[show abstract][hide abstract] ABSTRACT: About one-third of the carbon dioxide (CO(2)) released into the atmosphere as a result of human activity has been absorbed by the oceans, where it partitions into the constituent ions of carbonic acid. This leads to ocean acidification, one of the major threats to marine ecosystems and particularly to calcifying organisms such as corals, foraminifera and coccolithophores. Coccolithophores are abundant phytoplankton that are responsible for a large part of modern oceanic carbonate production. Culture experiments investigating the physiological response of coccolithophore calcification to increased CO(2) have yielded contradictory results between and even within species. Here we quantified the calcite mass of dominant coccolithophores in the present ocean and over the past forty thousand years, and found a marked pattern of decreasing calcification with increasing partial pressure of CO(2) and concomitant decreasing concentrations of CO(3)(2-). Our analyses revealed that differentially calcified species and morphotypes are distributed in the ocean according to carbonate chemistry. A substantial impact on the marine carbon cycle might be expected upon extrapolation of this correlation to predicted ocean acidification in the future. However, our discovery of a heavily calcified Emiliania huxleyi morphotype in modern waters with low pH highlights the complexity of assemblage-level responses to environmental forcing factors.
[show abstract][hide abstract] ABSTRACT: Nucleotide sequences of the nuclear-encoded small subunit (18S rDNA) and partial large subunit (28S rDNA) ribosomal DNA were determined in 30 different species of the haptophyte genera Prymnesium, Chrysocampanula, Chrysochromulina, Imantonia and Platychrysis, all belonging to the order Prymnesiales. Phylogenies based on these and other available haptophyte 18S, 28S and plastid 16S rDNA sequences were reconstructed, and compared with available morphological and ultrastructural data. The rDNA phylogenies indicate that the genus Chrysochromulina is paraphyletic and is divided into two major clades. This is supported by ultrastructural and morphological data. There is a major split between Chrysochromulina species with a saddle-shaped cell form (clade B2) and the remaining species in the genus (clade B1). Clade B2 includes the type species C. parva and taxa belonging to this clade thus retain the name Chrysochromulina. The non-saddle-shaped Chrysochromulina species analysed are closely related to Hyalolithus, Prymnesium and Platychrysis species. Imantonia species are sister taxa to these species within clade B1. An amendment to the classification of the order Prymnesiales and the genera Prymnesium, Platychrysis and Chrysochromulina is proposed with one new and one emended family (Chrysochromulinaceae and Prymnesiaceae, respectively), two new genera (Haptolina and Pseudohaptolina), and one new species (Pseudohaptolina arctica). We suggest a revision of the taxonomy of the Prymnesiales that is in accordance with available molecular evidence and supported by morphological data.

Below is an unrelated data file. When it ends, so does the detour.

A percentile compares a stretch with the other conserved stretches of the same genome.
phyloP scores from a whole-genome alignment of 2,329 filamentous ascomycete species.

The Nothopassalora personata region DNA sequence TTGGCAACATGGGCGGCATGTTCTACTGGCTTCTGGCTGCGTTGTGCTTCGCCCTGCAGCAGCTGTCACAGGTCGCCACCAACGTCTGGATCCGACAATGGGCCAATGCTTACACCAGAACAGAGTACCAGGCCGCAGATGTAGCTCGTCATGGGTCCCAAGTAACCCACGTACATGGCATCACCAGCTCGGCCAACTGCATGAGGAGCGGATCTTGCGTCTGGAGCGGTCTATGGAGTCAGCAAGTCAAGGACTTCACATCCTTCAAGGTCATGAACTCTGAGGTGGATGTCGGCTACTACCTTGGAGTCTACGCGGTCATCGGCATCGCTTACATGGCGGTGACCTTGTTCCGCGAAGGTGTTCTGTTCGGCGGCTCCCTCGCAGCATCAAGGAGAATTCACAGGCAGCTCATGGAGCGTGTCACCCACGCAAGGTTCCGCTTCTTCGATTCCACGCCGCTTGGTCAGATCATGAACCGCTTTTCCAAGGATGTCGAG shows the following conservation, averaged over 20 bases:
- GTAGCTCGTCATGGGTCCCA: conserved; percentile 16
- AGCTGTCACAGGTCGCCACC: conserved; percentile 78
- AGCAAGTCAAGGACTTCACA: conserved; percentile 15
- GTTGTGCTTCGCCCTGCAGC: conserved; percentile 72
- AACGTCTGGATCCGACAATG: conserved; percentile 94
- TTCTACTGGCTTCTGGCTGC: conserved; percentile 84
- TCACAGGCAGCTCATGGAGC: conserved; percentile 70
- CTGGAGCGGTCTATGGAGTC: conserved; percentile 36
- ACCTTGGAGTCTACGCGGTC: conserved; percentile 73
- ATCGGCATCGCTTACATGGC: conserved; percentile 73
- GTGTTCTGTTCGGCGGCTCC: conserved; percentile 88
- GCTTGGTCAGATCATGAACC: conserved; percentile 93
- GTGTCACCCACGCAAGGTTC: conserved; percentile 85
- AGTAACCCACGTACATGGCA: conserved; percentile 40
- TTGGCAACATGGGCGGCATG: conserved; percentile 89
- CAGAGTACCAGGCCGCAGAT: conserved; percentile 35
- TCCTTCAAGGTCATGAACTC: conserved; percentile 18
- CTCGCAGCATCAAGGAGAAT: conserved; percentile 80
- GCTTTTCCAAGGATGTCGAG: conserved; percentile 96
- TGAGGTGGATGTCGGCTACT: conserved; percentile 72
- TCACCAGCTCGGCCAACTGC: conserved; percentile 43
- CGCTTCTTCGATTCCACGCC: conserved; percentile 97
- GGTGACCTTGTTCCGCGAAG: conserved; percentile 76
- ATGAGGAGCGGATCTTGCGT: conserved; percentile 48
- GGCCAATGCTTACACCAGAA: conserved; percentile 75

[show abstract][hide abstract] ABSTRACT: The Pavlovophyceae (Haptophyta) contains four genera (Pavlova, Diacronema, Exanthemachrysis and Rebecca) and only thirteen characterised species, several of which are important in ecological and economic contexts. We have constructed molecular phylogenies inferred from sequencing of ribosomal gene markers with comprehensive coverage of the described diversity, using type strains when available, together with additional cultured strains. The morphology and ultrastructure of 12 of the described species was also re-examined and the pigment signatures of many culture strains were determined. The molecular analysis revealed that sequences of all described species differed, although those of Pavlova gyrans and P. pinguis were nearly identical, these potentially forming a single cryptic species complex. Four well-delineated genetic clades were identified, one of which included species of both Pavlova and Diacronema. Unique combinations of morphological/ultrastructural characters were identified for each of these clades. The ancestral pigment signature of the Pavlovophyceae consisted of a basic set of pigments plus MV chl cPAV, the latter being entirely absent in the Pavlova + Diacronema clade and supplemented by DV chl cPAV in part of the Exanthemachrysis clade. Based on this combination of characters, we propose a taxonomic revision of the class, with transfer of several Pavlova species to an emended Diacronema genus. The evolution of the class is discussed in the context of the phylogenetic reconstruction presented.